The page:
It was in this struggle that I felt most alive.

The urge drove me like a ravenous, heartless beast.

Most humans don’t have the stomach for this game. They do their best to stay out of the way of people like me. Little fish, schooling together, believing that in numbers and anonymity, they will better their odds of surviving the inevitable shark attack.

Most, even those with a fair amount of ambition, are limited by their unwillingness to sacrifice everything else in order to play The Big Game. They are unwilling to take what they want. Only those who take, get.  They are unwilling to compromise their so-called morals.

I had only one moral: Win at any cost.

And so I did.

I lived for years at the top of the mountain, self-glorified and in absolute belief that I was deserving of my lofty place. I never fell from grace; I died of old age at the pinnacle.

Only then did I understand what I had missed by not living in the valley below.

 

—-

Buy the book!

If you are enjoying this blog,  please click the link above to subscribe and receive posts via email (new posts every three days).  When you think of others who might enjoy it too,  it’s easy enough to help spread the word! Post your favorite stories to social media.   Email a particularly apt link to a friend.   Even better,  talk about the concepts with others (whether you agree or disagree. )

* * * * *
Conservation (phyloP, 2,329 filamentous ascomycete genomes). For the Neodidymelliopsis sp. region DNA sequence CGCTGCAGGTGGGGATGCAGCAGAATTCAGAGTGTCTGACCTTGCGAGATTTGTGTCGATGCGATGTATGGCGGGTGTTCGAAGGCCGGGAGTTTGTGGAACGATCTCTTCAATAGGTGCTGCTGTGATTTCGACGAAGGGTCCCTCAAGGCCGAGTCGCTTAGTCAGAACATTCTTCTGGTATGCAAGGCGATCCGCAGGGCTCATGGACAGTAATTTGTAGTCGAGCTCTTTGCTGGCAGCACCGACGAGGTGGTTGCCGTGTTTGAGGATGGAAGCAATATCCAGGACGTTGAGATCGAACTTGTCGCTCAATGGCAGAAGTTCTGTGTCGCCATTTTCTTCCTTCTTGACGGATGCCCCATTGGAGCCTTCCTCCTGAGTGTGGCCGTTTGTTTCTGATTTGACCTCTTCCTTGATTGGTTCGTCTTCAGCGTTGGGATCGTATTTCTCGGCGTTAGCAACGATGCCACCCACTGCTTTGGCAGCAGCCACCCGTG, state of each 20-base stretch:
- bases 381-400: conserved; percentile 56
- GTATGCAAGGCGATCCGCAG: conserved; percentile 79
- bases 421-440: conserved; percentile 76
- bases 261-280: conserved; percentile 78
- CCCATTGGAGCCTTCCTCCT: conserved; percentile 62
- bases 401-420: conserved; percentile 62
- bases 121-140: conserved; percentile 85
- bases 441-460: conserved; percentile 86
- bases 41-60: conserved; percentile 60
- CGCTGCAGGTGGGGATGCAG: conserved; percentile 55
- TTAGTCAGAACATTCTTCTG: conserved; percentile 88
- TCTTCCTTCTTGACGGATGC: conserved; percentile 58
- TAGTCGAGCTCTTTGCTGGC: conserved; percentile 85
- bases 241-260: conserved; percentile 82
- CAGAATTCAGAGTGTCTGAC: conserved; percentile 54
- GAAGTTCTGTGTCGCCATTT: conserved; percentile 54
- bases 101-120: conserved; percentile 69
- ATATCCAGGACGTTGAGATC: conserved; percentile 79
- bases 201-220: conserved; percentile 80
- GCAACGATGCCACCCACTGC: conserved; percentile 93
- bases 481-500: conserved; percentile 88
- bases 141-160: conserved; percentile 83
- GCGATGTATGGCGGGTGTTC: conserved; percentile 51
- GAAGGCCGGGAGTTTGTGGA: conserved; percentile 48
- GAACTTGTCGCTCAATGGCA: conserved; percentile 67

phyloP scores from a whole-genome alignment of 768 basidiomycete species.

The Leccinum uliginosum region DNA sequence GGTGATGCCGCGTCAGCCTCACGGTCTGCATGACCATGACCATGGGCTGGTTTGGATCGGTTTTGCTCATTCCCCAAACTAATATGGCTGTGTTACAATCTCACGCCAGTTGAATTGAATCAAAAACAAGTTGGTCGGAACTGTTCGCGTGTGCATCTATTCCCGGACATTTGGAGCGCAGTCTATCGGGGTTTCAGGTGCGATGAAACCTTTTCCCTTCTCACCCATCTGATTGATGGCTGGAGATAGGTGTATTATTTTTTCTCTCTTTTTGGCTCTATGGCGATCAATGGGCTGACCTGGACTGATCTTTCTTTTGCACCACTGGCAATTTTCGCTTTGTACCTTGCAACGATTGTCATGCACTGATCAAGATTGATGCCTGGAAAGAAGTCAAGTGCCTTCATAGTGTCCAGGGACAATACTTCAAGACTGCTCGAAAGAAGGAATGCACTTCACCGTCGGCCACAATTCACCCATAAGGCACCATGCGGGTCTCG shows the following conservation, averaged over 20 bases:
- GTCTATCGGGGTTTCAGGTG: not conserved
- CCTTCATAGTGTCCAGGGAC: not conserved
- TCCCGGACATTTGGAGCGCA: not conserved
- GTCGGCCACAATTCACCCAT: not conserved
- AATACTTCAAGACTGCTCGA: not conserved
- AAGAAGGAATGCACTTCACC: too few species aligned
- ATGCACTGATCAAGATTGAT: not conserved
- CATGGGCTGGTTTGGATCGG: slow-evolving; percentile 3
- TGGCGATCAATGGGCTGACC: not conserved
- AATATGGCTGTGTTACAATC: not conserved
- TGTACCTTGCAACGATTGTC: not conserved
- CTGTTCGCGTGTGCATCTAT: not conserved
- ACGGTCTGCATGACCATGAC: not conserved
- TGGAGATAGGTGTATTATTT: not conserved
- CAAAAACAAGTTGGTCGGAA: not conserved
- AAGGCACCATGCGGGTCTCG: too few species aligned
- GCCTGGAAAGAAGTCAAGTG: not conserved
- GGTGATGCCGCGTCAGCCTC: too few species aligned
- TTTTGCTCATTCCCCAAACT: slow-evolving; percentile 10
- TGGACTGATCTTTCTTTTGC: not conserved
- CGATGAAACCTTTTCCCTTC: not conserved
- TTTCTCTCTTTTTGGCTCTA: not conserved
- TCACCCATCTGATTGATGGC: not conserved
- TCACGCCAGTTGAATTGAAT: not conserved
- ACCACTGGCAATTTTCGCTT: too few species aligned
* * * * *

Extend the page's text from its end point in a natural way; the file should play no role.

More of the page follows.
Also,  I have just started a discussion group on Facebook,  for conversations about any of the concepts/issues in the posts.  Honestly, these are things in here which I don’t fully understand myself.  I would love  get your thoughts on this…even if you think this is all a bunch of hooey!
-Adrienne

He Carried a Torch

originally posted May 23, 2014

George_Rennie_Cupid_Rekindling_the_Torch_of_Hymen_at_the_V_and_A_2008

_

Dim

I married her because she was the closest thing to the One Who Got Away, but she was not the same girl at all. I probably should have married someone who was the total opposite so there would be no temptation for comparison; so I would not be constantly reminded of what I was missing.

The reality, of course, was that I had no idea what I was missing, or even if I was missing anything important or worthwhile.

I idealized her insanely; nobody could reach that impossible standard.  I hid this truth from my wife but such feelings cannot be concealed.  They permeate every action, every thought, leaving a whiff of disappointment and regret on everything.  My heart was elsewhere; my desires lived in the past.

My wife deserved to see love in my eyes, but I never fully gave myself to her. I held back a large part of myself for a phantom. I refused to let go of this fantasy of a missed lifetime of perfect love based on a few hormonal months when I was seventeen.